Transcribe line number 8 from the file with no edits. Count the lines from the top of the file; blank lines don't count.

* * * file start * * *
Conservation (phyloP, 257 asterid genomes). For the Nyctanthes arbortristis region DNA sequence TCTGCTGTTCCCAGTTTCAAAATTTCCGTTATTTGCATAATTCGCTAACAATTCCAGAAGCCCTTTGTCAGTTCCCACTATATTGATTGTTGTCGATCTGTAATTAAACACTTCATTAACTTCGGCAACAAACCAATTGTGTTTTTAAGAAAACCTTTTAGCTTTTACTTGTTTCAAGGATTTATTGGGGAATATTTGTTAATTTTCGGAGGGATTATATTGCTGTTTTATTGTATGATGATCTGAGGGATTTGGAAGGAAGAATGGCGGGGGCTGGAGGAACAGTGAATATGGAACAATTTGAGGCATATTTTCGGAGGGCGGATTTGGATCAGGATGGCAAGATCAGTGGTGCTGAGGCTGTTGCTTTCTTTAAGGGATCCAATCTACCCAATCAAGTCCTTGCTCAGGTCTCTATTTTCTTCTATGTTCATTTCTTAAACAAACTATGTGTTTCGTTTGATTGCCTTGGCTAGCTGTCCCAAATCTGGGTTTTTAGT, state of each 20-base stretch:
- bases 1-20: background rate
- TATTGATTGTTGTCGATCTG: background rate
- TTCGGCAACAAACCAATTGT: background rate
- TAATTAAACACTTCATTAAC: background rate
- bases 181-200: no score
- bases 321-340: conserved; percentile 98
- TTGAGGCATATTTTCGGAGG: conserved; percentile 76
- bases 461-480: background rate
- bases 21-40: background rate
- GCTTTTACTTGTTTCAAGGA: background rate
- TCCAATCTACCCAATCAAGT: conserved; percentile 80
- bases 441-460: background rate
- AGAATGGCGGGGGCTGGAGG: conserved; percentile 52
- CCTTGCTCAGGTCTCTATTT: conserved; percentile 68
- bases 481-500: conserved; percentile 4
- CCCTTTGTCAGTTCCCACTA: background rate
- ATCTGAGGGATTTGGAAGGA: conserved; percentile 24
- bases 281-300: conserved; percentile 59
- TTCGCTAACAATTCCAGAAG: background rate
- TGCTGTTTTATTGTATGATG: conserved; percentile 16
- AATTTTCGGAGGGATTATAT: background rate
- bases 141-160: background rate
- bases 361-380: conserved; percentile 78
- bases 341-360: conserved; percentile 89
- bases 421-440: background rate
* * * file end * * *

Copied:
- TTGAGGCATATTTTCGGAGG: conserved; percentile 76